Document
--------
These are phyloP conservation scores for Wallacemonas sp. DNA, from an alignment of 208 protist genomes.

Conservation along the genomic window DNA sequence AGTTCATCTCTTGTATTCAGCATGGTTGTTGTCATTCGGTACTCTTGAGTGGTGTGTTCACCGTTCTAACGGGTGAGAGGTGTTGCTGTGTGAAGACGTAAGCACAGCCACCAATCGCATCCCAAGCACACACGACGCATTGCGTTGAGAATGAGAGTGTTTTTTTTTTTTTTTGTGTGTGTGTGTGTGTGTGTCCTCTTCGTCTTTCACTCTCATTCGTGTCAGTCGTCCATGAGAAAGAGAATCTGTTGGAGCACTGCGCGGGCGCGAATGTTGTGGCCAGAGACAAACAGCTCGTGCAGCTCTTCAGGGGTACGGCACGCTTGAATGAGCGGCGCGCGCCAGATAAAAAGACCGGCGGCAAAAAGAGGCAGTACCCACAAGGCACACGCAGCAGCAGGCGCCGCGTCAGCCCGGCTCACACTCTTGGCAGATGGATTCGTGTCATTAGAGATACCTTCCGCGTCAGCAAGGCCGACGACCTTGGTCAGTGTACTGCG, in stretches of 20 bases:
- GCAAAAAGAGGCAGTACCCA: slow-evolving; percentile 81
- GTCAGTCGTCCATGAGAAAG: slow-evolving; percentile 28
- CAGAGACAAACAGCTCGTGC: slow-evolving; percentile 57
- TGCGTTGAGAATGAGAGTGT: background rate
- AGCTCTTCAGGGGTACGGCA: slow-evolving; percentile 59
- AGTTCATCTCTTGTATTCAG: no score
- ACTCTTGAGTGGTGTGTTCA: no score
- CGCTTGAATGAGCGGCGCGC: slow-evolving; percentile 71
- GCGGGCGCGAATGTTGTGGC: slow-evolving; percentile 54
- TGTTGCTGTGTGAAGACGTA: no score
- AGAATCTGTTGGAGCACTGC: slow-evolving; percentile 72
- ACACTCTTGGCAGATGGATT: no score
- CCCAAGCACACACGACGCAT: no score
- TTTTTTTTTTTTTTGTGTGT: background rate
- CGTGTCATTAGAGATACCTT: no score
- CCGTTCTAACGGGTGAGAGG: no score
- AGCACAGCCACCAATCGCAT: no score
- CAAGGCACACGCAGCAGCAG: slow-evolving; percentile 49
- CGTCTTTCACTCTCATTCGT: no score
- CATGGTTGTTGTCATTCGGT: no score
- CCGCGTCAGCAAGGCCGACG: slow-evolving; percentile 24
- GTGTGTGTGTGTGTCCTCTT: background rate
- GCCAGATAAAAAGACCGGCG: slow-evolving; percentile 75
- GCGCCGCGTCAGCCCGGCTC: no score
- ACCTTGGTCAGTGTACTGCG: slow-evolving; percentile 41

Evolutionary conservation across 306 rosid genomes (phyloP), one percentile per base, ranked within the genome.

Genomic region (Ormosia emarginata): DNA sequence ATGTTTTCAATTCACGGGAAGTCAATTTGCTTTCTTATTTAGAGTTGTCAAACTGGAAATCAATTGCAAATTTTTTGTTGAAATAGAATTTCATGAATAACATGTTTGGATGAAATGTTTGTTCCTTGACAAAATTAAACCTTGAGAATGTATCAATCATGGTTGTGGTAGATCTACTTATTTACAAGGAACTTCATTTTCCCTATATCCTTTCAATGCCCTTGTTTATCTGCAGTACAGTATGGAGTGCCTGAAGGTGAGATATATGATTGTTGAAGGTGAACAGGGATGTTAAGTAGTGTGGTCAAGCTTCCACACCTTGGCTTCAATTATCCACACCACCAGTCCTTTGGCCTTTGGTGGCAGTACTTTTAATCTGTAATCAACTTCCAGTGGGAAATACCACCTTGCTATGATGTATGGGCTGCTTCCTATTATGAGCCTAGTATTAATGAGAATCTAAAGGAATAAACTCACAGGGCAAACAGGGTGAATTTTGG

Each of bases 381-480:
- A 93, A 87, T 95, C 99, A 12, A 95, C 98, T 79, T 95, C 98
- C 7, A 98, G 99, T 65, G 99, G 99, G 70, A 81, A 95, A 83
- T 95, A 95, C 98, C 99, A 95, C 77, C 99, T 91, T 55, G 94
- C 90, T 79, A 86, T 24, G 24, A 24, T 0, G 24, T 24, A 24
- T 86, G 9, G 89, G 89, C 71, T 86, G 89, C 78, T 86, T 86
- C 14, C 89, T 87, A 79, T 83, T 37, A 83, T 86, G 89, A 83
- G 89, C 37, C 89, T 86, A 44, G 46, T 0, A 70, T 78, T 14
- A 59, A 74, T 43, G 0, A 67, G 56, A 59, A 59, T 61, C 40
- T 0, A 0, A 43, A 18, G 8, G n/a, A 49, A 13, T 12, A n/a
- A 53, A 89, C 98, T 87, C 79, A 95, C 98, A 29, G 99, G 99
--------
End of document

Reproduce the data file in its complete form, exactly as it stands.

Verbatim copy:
These are phyloP conservation scores for Wallacemonas sp. DNA, from an alignment of 208 protist genomes.

Conservation along the genomic window DNA sequence AGTTCATCTCTTGTATTCAGCATGGTTGTTGTCATTCGGTACTCTTGAGTGGTGTGTTCACCGTTCTAACGGGTGAGAGGTGTTGCTGTGTGAAGACGTAAGCACAGCCACCAATCGCATCCCAAGCACACACGACGCATTGCGTTGAGAATGAGAGTGTTTTTTTTTTTTTTTGTGTGTGTGTGTGTGTGTGTCCTCTTCGTCTTTCACTCTCATTCGTGTCAGTCGTCCATGAGAAAGAGAATCTGTTGGAGCACTGCGCGGGCGCGAATGTTGTGGCCAGAGACAAACAGCTCGTGCAGCTCTTCAGGGGTACGGCACGCTTGAATGAGCGGCGCGCGCCAGATAAAAAGACCGGCGGCAAAAAGAGGCAGTACCCACAAGGCACACGCAGCAGCAGGCGCCGCGTCAGCCCGGCTCACACTCTTGGCAGATGGATTCGTGTCATTAGAGATACCTTCCGCGTCAGCAAGGCCGACGACCTTGGTCAGTGTACTGCG, in stretches of 20 bases:
- GCAAAAAGAGGCAGTACCCA: slow-evolving; percentile 81
- GTCAGTCGTCCATGAGAAAG: slow-evolving; percentile 28
- CAGAGACAAACAGCTCGTGC: slow-evolving; percentile 57
- TGCGTTGAGAATGAGAGTGT: background rate
- AGCTCTTCAGGGGTACGGCA: slow-evolving; percentile 59
- AGTTCATCTCTTGTATTCAG: no score
- ACTCTTGAGTGGTGTGTTCA: no score
- CGCTTGAATGAGCGGCGCGC: slow-evolving; percentile 71
- GCGGGCGCGAATGTTGTGGC: slow-evolving; percentile 54
- TGTTGCTGTGTGAAGACGTA: no score
- AGAATCTGTTGGAGCACTGC: slow-evolving; percentile 72
- ACACTCTTGGCAGATGGATT: no score
- CCCAAGCACACACGACGCAT: no score
- TTTTTTTTTTTTTTGTGTGT: background rate
- CGTGTCATTAGAGATACCTT: no score
- CCGTTCTAACGGGTGAGAGG: no score
- AGCACAGCCACCAATCGCAT: no score
- CAAGGCACACGCAGCAGCAG: slow-evolving; percentile 49
- CGTCTTTCACTCTCATTCGT: no score
- CATGGTTGTTGTCATTCGGT: no score
- CCGCGTCAGCAAGGCCGACG: slow-evolving; percentile 24
- GTGTGTGTGTGTGTCCTCTT: background rate
- GCCAGATAAAAAGACCGGCG: slow-evolving; percentile 75
- GCGCCGCGTCAGCCCGGCTC: no score
- ACCTTGGTCAGTGTACTGCG: slow-evolving; percentile 41

Evolutionary conservation across 306 rosid genomes (phyloP), one percentile per base, ranked within the genome.

Genomic region (Ormosia emarginata): DNA sequence ATGTTTTCAATTCACGGGAAGTCAATTTGCTTTCTTATTTAGAGTTGTCAAACTGGAAATCAATTGCAAATTTTTTGTTGAAATAGAATTTCATGAATAACATGTTTGGATGAAATGTTTGTTCCTTGACAAAATTAAACCTTGAGAATGTATCAATCATGGTTGTGGTAGATCTACTTATTTACAAGGAACTTCATTTTCCCTATATCCTTTCAATGCCCTTGTTTATCTGCAGTACAGTATGGAGTGCCTGAAGGTGAGATATATGATTGTTGAAGGTGAACAGGGATGTTAAGTAGTGTGGTCAAGCTTCCACACCTTGGCTTCAATTATCCACACCACCAGTCCTTTGGCCTTTGGTGGCAGTACTTTTAATCTGTAATCAACTTCCAGTGGGAAATACCACCTTGCTATGATGTATGGGCTGCTTCCTATTATGAGCCTAGTATTAATGAGAATCTAAAGGAATAAACTCACAGGGCAAACAGGGTGAATTTTGG

Each of bases 381-480:
- A 93, A 87, T 95, C 99, A 12, A 95, C 98, T 79, T 95, C 98
- C 7, A 98, G 99, T 65, G 99, G 99, G 70, A 81, A 95, A 83
- T 95, A 95, C 98, C 99, A 95, C 77, C 99, T 91, T 55, G 94
- C 90, T 79, A 86, T 24, G 24, A 24, T 0, G 24, T 24, A 24
- T 86, G 9, G 89, G 89, C 71, T 86, G 89, C 78, T 86, T 86
- C 14, C 89, T 87, A 79, T 83, T 37, A 83, T 86, G 89, A 83
- G 89, C 37, C 89, T 86, A 44, G 46, T 0, A 70, T 78, T 14
- A 59, A 74, T 43, G 0, A 67, G 56, A 59, A 59, T 61, C 40
- T 0, A 0, A 43, A 18, G 8, G n/a, A 49, A 13, T 12, A n/a
- A 53, A 89, C 98, T 87, C 79, A 95, C 98, A 29, G 99, G 99